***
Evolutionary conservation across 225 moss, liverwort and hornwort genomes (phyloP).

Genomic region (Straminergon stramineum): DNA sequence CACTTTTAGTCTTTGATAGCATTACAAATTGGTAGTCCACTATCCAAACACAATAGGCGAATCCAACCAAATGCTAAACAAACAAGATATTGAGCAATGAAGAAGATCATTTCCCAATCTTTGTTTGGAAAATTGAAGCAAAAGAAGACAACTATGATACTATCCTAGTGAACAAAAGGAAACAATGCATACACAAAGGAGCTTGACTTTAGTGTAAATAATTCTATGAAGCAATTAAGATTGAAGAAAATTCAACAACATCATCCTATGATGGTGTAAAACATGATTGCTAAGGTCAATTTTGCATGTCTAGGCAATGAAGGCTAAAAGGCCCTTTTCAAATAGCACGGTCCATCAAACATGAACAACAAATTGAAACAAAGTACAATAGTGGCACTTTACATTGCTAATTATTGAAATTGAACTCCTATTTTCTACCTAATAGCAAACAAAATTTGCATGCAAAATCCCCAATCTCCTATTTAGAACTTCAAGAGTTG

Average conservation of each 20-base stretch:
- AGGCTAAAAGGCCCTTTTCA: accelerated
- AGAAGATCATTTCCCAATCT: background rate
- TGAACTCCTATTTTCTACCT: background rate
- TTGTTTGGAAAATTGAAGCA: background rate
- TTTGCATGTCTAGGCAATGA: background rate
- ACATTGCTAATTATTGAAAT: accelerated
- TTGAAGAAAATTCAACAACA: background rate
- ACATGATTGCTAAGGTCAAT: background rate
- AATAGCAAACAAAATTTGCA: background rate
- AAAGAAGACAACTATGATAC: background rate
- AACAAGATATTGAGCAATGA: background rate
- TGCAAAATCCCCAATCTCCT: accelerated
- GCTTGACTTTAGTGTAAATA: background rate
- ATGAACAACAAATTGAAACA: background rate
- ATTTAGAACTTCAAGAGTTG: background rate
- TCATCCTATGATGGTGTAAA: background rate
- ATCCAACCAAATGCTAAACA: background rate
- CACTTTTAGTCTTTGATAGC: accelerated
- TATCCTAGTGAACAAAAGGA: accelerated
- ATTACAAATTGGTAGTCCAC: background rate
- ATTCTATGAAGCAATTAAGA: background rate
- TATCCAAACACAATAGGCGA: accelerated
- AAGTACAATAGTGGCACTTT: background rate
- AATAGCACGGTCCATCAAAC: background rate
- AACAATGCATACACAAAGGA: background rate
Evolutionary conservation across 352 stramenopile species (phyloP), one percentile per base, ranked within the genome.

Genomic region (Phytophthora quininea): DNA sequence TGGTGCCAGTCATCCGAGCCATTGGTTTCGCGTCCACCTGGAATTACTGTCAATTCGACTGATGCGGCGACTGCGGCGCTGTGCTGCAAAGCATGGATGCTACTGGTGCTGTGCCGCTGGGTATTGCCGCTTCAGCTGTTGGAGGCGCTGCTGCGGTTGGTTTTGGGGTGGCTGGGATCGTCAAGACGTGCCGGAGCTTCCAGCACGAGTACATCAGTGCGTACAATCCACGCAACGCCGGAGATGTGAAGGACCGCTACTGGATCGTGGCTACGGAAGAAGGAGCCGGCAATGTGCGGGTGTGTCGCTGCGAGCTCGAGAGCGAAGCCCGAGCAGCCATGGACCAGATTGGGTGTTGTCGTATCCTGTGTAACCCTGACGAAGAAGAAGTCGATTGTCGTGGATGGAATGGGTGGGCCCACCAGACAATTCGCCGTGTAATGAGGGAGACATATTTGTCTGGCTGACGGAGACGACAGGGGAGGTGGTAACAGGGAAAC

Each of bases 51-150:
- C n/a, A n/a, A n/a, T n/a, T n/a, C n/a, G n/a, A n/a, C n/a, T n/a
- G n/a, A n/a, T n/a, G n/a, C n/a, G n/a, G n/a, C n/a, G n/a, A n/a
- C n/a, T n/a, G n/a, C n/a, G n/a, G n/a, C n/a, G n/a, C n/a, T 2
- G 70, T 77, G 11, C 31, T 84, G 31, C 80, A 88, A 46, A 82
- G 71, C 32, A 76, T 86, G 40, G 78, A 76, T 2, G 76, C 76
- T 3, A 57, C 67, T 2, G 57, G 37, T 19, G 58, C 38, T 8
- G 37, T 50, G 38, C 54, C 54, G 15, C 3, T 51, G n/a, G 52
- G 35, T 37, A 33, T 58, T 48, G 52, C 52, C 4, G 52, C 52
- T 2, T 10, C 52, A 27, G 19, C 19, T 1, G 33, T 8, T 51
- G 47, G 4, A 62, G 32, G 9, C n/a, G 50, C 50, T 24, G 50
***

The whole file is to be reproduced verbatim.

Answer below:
Evolutionary conservation across 225 moss, liverwort and hornwort genomes (phyloP).

Genomic region (Straminergon stramineum): DNA sequence CACTTTTAGTCTTTGATAGCATTACAAATTGGTAGTCCACTATCCAAACACAATAGGCGAATCCAACCAAATGCTAAACAAACAAGATATTGAGCAATGAAGAAGATCATTTCCCAATCTTTGTTTGGAAAATTGAAGCAAAAGAAGACAACTATGATACTATCCTAGTGAACAAAAGGAAACAATGCATACACAAAGGAGCTTGACTTTAGTGTAAATAATTCTATGAAGCAATTAAGATTGAAGAAAATTCAACAACATCATCCTATGATGGTGTAAAACATGATTGCTAAGGTCAATTTTGCATGTCTAGGCAATGAAGGCTAAAAGGCCCTTTTCAAATAGCACGGTCCATCAAACATGAACAACAAATTGAAACAAAGTACAATAGTGGCACTTTACATTGCTAATTATTGAAATTGAACTCCTATTTTCTACCTAATAGCAAACAAAATTTGCATGCAAAATCCCCAATCTCCTATTTAGAACTTCAAGAGTTG

Average conservation of each 20-base stretch:
- AGGCTAAAAGGCCCTTTTCA: accelerated
- AGAAGATCATTTCCCAATCT: background rate
- TGAACTCCTATTTTCTACCT: background rate
- TTGTTTGGAAAATTGAAGCA: background rate
- TTTGCATGTCTAGGCAATGA: background rate
- ACATTGCTAATTATTGAAAT: accelerated
- TTGAAGAAAATTCAACAACA: background rate
- ACATGATTGCTAAGGTCAAT: background rate
- AATAGCAAACAAAATTTGCA: background rate
- AAAGAAGACAACTATGATAC: background rate
- AACAAGATATTGAGCAATGA: background rate
- TGCAAAATCCCCAATCTCCT: accelerated
- GCTTGACTTTAGTGTAAATA: background rate
- ATGAACAACAAATTGAAACA: background rate
- ATTTAGAACTTCAAGAGTTG: background rate
- TCATCCTATGATGGTGTAAA: background rate
- ATCCAACCAAATGCTAAACA: background rate
- CACTTTTAGTCTTTGATAGC: accelerated
- TATCCTAGTGAACAAAAGGA: accelerated
- ATTACAAATTGGTAGTCCAC: background rate
- ATTCTATGAAGCAATTAAGA: background rate
- TATCCAAACACAATAGGCGA: accelerated
- AAGTACAATAGTGGCACTTT: background rate
- AATAGCACGGTCCATCAAAC: background rate
- AACAATGCATACACAAAGGA: background rate
Evolutionary conservation across 352 stramenopile species (phyloP), one percentile per base, ranked within the genome.

Genomic region (Phytophthora quininea): DNA sequence TGGTGCCAGTCATCCGAGCCATTGGTTTCGCGTCCACCTGGAATTACTGTCAATTCGACTGATGCGGCGACTGCGGCGCTGTGCTGCAAAGCATGGATGCTACTGGTGCTGTGCCGCTGGGTATTGCCGCTTCAGCTGTTGGAGGCGCTGCTGCGGTTGGTTTTGGGGTGGCTGGGATCGTCAAGACGTGCCGGAGCTTCCAGCACGAGTACATCAGTGCGTACAATCCACGCAACGCCGGAGATGTGAAGGACCGCTACTGGATCGTGGCTACGGAAGAAGGAGCCGGCAATGTGCGGGTGTGTCGCTGCGAGCTCGAGAGCGAAGCCCGAGCAGCCATGGACCAGATTGGGTGTTGTCGTATCCTGTGTAACCCTGACGAAGAAGAAGTCGATTGTCGTGGATGGAATGGGTGGGCCCACCAGACAATTCGCCGTGTAATGAGGGAGACATATTTGTCTGGCTGACGGAGACGACAGGGGAGGTGGTAACAGGGAAAC

Each of bases 51-150:
- C n/a, A n/a, A n/a, T n/a, T n/a, C n/a, G n/a, A n/a, C n/a, T n/a
- G n/a, A n/a, T n/a, G n/a, C n/a, G n/a, G n/a, C n/a, G n/a, A n/a
- C n/a, T n/a, G n/a, C n/a, G n/a, G n/a, C n/a, G n/a, C n/a, T 2
- G 70, T 77, G 11, C 31, T 84, G 31, C 80, A 88, A 46, A 82
- G 71, C 32, A 76, T 86, G 40, G 78, A 76, T 2, G 76, C 76
- T 3, A 57, C 67, T 2, G 57, G 37, T 19, G 58, C 38, T 8
- G 37, T 50, G 38, C 54, C 54, G 15, C 3, T 51, G n/a, G 52
- G 35, T 37, A 33, T 58, T 48, G 52, C 52, C 4, G 52, C 52
- T 2, T 10, C 52, A 27, G 19, C 19, T 1, G 33, T 8, T 51
- G 47, G 4, A 62, G 32, G 9, C n/a, G 50, C 50, T 24, G 50